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Greater omentum 001 icon.jpg
 ‎‎Greater Omentum
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Lesser sac 01 icon.jpg
 ‎‎Lesser sac
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Urogenital septum 001 icon.jpg
 ‎‎Urogenital Septum
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 ‎‎GIT Stage 13
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 ‎‎GIT Stage 22
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Stage23 MRI S04 icon.jpg
 ‎‎Sagittal GIT
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 ‎‎GIT Motility
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Gastroschisis 01.jpg
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Omphalocele 01 icon.jpg
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Stage 13 (week 5) Stage 22 (week 8) Stage 23 (week 8) GIT Abnormalities Ultrasound

Practical 1: Trilaminar Embryo | Early Embryo | Late Embryo | Fetal | Postnatal | Abnormalities | Lecture | Quiz

Related Terms

  • coelom - (Greek, koilma = cavity) Term used to describe a fluid-filled cavity or space. Placental vertebrate development have both extraembryonic (outside the embryo) and intraembryonic (inside the embryo) coeloms. The extraembryonic coeloms include the yolk sac, amniotic cavity and the chorionic cavity. The initial single intraembryonic coelom located in the lateral plate mesoderm will form the 3 major body cavities: pleural, pericardial and peritoneal.
  • greater omentum - A peritoneal fold of splanchnic mesoderm extending from the greater curvature of the stomach and hanging ventrally down "like an apron" in the peritoneal cavity over the small intestine. It forms initially in the embryo and fetus as a loop of the dorsal mesentery, which later fuses to form a single sheet attached to the posterior body wall. The lesser omentum is a smaller ventral peritoneal fold extending from lesser curvature of the stomach to liver.
  • lesser omentum - The smaller peritoneal fold of splanchnic mesoderm extending from lesser curvature of the stomach to liver formed from the ventral mesentery at this level of the gastrointestinal tract. The second larger greater omentum extends from the greater curvature of the stomach and hanging down "like an apron" ventrally over the small intestine.
  • lesser sac - (bursa omentalis, omental bursa) opening into the space behind the stomach and on the side of the lesser curvature.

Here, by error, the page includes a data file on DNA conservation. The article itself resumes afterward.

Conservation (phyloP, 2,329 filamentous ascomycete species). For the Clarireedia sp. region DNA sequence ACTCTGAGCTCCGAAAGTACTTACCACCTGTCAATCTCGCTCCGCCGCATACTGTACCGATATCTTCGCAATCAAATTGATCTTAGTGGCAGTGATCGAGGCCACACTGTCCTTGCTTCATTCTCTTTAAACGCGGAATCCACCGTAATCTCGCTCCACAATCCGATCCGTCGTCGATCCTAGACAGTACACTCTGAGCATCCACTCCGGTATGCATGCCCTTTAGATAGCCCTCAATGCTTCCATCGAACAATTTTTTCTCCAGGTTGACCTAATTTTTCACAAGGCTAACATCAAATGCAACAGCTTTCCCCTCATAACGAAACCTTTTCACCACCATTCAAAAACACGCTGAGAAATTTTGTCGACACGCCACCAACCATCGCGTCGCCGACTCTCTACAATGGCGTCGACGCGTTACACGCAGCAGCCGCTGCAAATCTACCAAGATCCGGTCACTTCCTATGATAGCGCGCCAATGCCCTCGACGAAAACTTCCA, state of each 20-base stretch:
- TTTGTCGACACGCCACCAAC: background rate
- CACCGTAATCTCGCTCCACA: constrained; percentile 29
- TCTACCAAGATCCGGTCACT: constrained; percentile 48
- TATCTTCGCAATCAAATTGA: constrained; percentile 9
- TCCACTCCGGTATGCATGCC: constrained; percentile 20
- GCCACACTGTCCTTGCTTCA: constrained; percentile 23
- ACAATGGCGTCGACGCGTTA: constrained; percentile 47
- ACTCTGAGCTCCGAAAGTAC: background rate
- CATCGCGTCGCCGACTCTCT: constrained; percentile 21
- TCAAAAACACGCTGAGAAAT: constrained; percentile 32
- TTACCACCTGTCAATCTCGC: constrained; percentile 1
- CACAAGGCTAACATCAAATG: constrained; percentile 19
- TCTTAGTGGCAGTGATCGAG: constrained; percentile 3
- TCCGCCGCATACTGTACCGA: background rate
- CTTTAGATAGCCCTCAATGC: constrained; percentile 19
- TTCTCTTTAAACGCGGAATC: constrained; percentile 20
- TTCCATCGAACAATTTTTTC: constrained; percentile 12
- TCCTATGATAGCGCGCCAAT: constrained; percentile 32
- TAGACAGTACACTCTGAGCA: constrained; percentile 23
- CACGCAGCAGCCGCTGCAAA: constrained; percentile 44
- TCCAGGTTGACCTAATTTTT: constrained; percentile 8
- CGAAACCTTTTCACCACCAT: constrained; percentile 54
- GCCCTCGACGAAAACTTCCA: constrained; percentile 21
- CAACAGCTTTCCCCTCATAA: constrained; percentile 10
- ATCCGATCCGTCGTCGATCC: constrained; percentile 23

Gastrointestinal Tract Terms  
  • allantois - An extraembryonic membrane, endoderm in origin extension from the early hindgut, then cloaca into the connecting stalk of placental animals, connected to the superior end of developing bladder. In reptiles and birds, acts as a reservoir for wastes and mediates gas exchange. In mammals is associated/incorporated with connecting stalk/placental cord fetal-maternal interface.
  • amnion - An extra-embryonic membrane, ectoderm and extraembryonic mesoderm in origin, also forms the innermost fetal membrane, that produces amniotic fluid. This fluid-filled sac initially lies above the trilaminar embryonic disc and with embryoic disc folding this sac is drawn ventrally to enclose (cover) the entire embryo, then fetus. The presence of this membrane led to the description of reptiles, bird, and mammals as amniotes.
  • amniotic fluid - The fluid that fills amniotic cavity totally encloses and cushions the embryo. Amniotic fluid enters both the gastrointestinal and respiratory tract following rupture of the buccopharyngeal membrane. The late fetus swallows amniotic fluid.
  • atresia - is an abnormal interruption of the tube lumen, the abnormality naming is based upon the anatomical location.
  • buccal - (Latin, bucca = cheek) A term used to relate to the mouth (oral cavity).
  • bile salts - Liver synthesized compounds derived from cholesterol that function postnatally in the small intestine to solubilize and absorb lipids, vitamins, and proteins. These compounds act as water-soluble amphipathic detergents. liver